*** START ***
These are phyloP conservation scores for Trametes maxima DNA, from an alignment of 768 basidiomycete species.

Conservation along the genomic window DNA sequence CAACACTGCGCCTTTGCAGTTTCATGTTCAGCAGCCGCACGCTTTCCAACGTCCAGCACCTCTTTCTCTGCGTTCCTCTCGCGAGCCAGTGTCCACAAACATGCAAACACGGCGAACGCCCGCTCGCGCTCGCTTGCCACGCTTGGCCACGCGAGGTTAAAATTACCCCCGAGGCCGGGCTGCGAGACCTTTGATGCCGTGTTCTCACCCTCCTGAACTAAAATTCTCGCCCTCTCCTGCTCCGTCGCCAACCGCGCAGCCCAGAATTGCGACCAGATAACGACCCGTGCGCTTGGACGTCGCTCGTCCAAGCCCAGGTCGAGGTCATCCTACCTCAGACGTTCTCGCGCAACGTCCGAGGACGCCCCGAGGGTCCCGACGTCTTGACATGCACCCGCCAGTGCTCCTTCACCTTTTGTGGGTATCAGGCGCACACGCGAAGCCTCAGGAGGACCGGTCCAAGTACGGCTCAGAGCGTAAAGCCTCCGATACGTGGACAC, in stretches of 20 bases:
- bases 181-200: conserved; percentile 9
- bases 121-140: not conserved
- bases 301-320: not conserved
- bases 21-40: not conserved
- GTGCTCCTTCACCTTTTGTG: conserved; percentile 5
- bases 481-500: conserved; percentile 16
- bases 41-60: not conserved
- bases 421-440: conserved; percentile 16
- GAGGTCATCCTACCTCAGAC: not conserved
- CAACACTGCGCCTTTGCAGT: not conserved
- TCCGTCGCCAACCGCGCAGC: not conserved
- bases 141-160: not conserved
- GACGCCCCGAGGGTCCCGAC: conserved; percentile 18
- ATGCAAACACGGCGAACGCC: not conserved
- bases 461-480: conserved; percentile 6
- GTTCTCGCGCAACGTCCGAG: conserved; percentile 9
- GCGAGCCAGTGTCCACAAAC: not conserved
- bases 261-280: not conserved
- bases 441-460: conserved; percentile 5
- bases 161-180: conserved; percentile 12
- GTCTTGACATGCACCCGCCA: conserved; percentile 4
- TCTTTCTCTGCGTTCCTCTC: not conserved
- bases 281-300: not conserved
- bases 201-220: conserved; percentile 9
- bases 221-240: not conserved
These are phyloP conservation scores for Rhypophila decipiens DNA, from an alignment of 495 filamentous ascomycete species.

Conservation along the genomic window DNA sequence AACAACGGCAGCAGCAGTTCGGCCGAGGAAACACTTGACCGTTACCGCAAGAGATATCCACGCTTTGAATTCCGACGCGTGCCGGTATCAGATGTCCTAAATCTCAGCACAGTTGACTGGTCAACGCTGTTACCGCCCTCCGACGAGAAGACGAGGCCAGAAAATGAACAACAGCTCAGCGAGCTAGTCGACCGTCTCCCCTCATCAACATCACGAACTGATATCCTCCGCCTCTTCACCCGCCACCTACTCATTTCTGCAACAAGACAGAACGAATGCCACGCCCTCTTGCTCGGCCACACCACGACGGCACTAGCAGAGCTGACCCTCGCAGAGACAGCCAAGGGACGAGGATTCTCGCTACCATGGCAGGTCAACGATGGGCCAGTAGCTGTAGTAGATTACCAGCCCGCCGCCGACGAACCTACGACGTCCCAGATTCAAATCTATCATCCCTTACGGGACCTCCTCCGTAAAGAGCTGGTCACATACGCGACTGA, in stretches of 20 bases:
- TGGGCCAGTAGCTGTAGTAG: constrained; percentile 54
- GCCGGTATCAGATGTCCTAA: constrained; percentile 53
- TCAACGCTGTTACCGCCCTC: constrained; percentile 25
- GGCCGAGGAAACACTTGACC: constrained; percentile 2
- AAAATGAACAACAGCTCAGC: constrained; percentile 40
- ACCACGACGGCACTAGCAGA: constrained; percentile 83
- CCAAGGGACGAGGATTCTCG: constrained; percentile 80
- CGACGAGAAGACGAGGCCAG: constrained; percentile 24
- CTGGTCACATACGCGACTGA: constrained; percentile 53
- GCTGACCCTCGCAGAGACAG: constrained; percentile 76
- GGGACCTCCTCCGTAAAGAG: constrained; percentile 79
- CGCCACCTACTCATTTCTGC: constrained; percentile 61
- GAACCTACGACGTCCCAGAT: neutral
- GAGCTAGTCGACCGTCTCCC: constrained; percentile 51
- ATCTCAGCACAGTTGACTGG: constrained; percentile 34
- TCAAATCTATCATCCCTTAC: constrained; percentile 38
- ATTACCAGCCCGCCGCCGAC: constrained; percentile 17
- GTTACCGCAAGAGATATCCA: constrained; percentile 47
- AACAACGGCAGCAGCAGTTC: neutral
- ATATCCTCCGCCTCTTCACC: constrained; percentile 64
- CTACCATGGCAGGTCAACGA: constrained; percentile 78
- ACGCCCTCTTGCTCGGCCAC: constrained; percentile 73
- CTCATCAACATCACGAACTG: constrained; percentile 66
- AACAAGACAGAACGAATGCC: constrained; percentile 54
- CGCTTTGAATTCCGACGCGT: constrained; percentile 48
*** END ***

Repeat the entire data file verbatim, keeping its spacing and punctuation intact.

These are phyloP conservation scores for Trametes maxima DNA, from an alignment of 768 basidiomycete species.

Conservation along the genomic window DNA sequence CAACACTGCGCCTTTGCAGTTTCATGTTCAGCAGCCGCACGCTTTCCAACGTCCAGCACCTCTTTCTCTGCGTTCCTCTCGCGAGCCAGTGTCCACAAACATGCAAACACGGCGAACGCCCGCTCGCGCTCGCTTGCCACGCTTGGCCACGCGAGGTTAAAATTACCCCCGAGGCCGGGCTGCGAGACCTTTGATGCCGTGTTCTCACCCTCCTGAACTAAAATTCTCGCCCTCTCCTGCTCCGTCGCCAACCGCGCAGCCCAGAATTGCGACCAGATAACGACCCGTGCGCTTGGACGTCGCTCGTCCAAGCCCAGGTCGAGGTCATCCTACCTCAGACGTTCTCGCGCAACGTCCGAGGACGCCCCGAGGGTCCCGACGTCTTGACATGCACCCGCCAGTGCTCCTTCACCTTTTGTGGGTATCAGGCGCACACGCGAAGCCTCAGGAGGACCGGTCCAAGTACGGCTCAGAGCGTAAAGCCTCCGATACGTGGACAC, in stretches of 20 bases:
- bases 181-200: conserved; percentile 9
- bases 121-140: not conserved
- bases 301-320: not conserved
- bases 21-40: not conserved
- GTGCTCCTTCACCTTTTGTG: conserved; percentile 5
- bases 481-500: conserved; percentile 16
- bases 41-60: not conserved
- bases 421-440: conserved; percentile 16
- GAGGTCATCCTACCTCAGAC: not conserved
- CAACACTGCGCCTTTGCAGT: not conserved
- TCCGTCGCCAACCGCGCAGC: not conserved
- bases 141-160: not conserved
- GACGCCCCGAGGGTCCCGAC: conserved; percentile 18
- ATGCAAACACGGCGAACGCC: not conserved
- bases 461-480: conserved; percentile 6
- GTTCTCGCGCAACGTCCGAG: conserved; percentile 9
- GCGAGCCAGTGTCCACAAAC: not conserved
- bases 261-280: not conserved
- bases 441-460: conserved; percentile 5
- bases 161-180: conserved; percentile 12
- GTCTTGACATGCACCCGCCA: conserved; percentile 4
- TCTTTCTCTGCGTTCCTCTC: not conserved
- bases 281-300: not conserved
- bases 201-220: conserved; percentile 9
- bases 221-240: not conserved
These are phyloP conservation scores for Rhypophila decipiens DNA, from an alignment of 495 filamentous ascomycete species.

Conservation along the genomic window DNA sequence AACAACGGCAGCAGCAGTTCGGCCGAGGAAACACTTGACCGTTACCGCAAGAGATATCCACGCTTTGAATTCCGACGCGTGCCGGTATCAGATGTCCTAAATCTCAGCACAGTTGACTGGTCAACGCTGTTACCGCCCTCCGACGAGAAGACGAGGCCAGAAAATGAACAACAGCTCAGCGAGCTAGTCGACCGTCTCCCCTCATCAACATCACGAACTGATATCCTCCGCCTCTTCACCCGCCACCTACTCATTTCTGCAACAAGACAGAACGAATGCCACGCCCTCTTGCTCGGCCACACCACGACGGCACTAGCAGAGCTGACCCTCGCAGAGACAGCCAAGGGACGAGGATTCTCGCTACCATGGCAGGTCAACGATGGGCCAGTAGCTGTAGTAGATTACCAGCCCGCCGCCGACGAACCTACGACGTCCCAGATTCAAATCTATCATCCCTTACGGGACCTCCTCCGTAAAGAGCTGGTCACATACGCGACTGA, in stretches of 20 bases:
- TGGGCCAGTAGCTGTAGTAG: constrained; percentile 54
- GCCGGTATCAGATGTCCTAA: constrained; percentile 53
- TCAACGCTGTTACCGCCCTC: constrained; percentile 25
- GGCCGAGGAAACACTTGACC: constrained; percentile 2
- AAAATGAACAACAGCTCAGC: constrained; percentile 40
- ACCACGACGGCACTAGCAGA: constrained; percentile 83
- CCAAGGGACGAGGATTCTCG: constrained; percentile 80
- CGACGAGAAGACGAGGCCAG: constrained; percentile 24
- CTGGTCACATACGCGACTGA: constrained; percentile 53
- GCTGACCCTCGCAGAGACAG: constrained; percentile 76
- GGGACCTCCTCCGTAAAGAG: constrained; percentile 79
- CGCCACCTACTCATTTCTGC: constrained; percentile 61
- GAACCTACGACGTCCCAGAT: neutral
- GAGCTAGTCGACCGTCTCCC: constrained; percentile 51
- ATCTCAGCACAGTTGACTGG: constrained; percentile 34
- TCAAATCTATCATCCCTTAC: constrained; percentile 38
- ATTACCAGCCCGCCGCCGAC: constrained; percentile 17
- GTTACCGCAAGAGATATCCA: constrained; percentile 47
- AACAACGGCAGCAGCAGTTC: neutral
- ATATCCTCCGCCTCTTCACC: constrained; percentile 64
- CTACCATGGCAGGTCAACGA: constrained; percentile 78
- ACGCCCTCTTGCTCGGCCAC: constrained; percentile 73
- CTCATCAACATCACGAACTG: constrained; percentile 66
- AACAAGACAGAACGAATGCC: constrained; percentile 54
- CGCTTTGAATTCCGACGCGT: constrained; percentile 48